World News

Rouhani says more than economy triggered Iran protests

Rouhani says more than economy triggered Iran protests

The unrest spread to more than 80 cities and rural towns late last month as thousands of young and working class Iranians voiced anger at corruption, unemployment, and a deepening gap between rich and poor in the biggest anti-government demonstrations since 2009.

The official news website of the Iranian parliament,, quoted Mahmoud Sadeghi of Tehran as saying that different security and intelligence forces detained the protesters, making it hard to know the exact number of detainees.

The House "stands with the people of Iran that are engaged in legitimate and peaceful protests against an oppressive, corrupt regime", and condemns the government's "serious human rights abuses against the Iranian people", the resolution stated.

The number is far higher than the 450 people Iranian authorities previously said were detained. Sadeghi's figure of arrested offered Tuesday would mean almost 10 percent of those who demonstrated were arrested.

Iranian authorities have said that the protests are waning.

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Protests over food prices and other economic problems began December 28 in Iran's second-largest city of Mashhad, where the provincial government of the northern region of the city said 85 percent of detainees there were released after signing a pledge not to re-offend. He added that there would be more releases from detention, except for the main instigators of the riots who will be "dealt with seriously".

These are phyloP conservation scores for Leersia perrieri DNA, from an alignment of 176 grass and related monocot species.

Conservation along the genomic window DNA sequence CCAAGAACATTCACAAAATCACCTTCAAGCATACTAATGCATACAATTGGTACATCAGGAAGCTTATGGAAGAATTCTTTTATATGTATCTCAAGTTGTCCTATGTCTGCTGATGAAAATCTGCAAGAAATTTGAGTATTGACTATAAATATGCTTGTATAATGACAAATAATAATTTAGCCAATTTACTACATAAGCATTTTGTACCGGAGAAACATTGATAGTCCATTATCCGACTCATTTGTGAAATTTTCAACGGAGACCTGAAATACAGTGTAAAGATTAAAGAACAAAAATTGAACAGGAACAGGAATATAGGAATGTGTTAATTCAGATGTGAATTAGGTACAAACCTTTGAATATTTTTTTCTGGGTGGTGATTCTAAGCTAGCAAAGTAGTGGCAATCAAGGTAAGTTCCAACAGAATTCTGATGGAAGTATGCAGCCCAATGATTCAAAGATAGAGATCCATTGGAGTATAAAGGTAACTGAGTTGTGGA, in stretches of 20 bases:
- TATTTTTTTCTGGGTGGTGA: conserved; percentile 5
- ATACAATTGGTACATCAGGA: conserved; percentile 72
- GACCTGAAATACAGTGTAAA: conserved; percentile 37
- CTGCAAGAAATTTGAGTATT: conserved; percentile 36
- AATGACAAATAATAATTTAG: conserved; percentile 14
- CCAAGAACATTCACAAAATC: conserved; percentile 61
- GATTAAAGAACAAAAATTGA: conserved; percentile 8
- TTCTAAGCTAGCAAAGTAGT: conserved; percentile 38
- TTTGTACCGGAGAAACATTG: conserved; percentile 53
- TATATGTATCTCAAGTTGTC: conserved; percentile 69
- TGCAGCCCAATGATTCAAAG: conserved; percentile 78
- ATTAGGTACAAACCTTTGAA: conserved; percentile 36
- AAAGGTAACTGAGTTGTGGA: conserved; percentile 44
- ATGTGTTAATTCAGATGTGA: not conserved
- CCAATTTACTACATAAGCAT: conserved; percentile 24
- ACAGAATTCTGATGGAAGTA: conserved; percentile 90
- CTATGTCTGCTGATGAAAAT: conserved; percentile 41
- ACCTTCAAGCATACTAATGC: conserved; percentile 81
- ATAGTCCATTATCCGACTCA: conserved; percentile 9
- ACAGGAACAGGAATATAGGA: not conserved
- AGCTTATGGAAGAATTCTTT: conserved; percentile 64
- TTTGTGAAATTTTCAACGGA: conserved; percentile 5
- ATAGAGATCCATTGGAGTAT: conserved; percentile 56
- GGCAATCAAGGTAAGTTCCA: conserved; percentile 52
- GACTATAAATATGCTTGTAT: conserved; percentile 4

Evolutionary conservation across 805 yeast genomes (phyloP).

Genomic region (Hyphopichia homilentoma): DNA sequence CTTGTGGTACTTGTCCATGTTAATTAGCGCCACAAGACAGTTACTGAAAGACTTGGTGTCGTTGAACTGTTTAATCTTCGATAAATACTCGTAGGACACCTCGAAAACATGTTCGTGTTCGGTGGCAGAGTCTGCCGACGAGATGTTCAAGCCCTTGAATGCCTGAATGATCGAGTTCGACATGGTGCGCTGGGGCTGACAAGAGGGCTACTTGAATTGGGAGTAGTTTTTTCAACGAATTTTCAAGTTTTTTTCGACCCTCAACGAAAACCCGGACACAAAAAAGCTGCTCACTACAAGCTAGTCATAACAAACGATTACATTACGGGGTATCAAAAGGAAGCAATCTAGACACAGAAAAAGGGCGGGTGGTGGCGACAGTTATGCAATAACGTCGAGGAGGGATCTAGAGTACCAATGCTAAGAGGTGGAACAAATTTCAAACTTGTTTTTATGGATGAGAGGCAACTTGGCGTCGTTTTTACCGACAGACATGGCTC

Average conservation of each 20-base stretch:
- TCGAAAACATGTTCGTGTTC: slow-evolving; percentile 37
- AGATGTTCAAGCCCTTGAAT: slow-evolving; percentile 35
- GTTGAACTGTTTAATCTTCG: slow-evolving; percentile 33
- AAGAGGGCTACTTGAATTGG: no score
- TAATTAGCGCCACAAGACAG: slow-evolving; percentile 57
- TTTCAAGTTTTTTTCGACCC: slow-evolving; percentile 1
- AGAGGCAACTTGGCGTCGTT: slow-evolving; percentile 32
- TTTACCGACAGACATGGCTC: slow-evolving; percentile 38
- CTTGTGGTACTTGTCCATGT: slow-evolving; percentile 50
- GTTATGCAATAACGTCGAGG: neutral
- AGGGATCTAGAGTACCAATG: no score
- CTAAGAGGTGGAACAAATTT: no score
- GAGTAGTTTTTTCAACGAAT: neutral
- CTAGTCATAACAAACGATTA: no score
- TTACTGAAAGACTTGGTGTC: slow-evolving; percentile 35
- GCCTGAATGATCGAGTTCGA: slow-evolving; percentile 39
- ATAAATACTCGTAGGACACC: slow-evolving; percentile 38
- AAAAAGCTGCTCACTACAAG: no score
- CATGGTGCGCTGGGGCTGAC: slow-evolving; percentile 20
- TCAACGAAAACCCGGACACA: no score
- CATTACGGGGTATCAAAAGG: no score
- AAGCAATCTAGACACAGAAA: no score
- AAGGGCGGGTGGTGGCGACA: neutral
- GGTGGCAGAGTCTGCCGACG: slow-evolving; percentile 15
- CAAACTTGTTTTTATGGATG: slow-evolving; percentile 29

On Monday, state-run Aftab News reported that Sina Ghanbari died in custody after being held in Tehran's notorious Evin Prison along with hundreds of other protesters.

In recent days, government supporters have held several mass rallies across the country to oppose the unrest.

The new figures come as Iran's Supreme Leader Ayatollah Ali Khamenei said Tuesday that the country had struggled for 40 years against attacks on "the revolution" and would not be daunted now.

"Iran's regime claims to support democracy, but when its own people express their aspirations for better lives and an end to injustice, it once again shows its true brutal nature", White House Press Secretary Sarah Sanders said.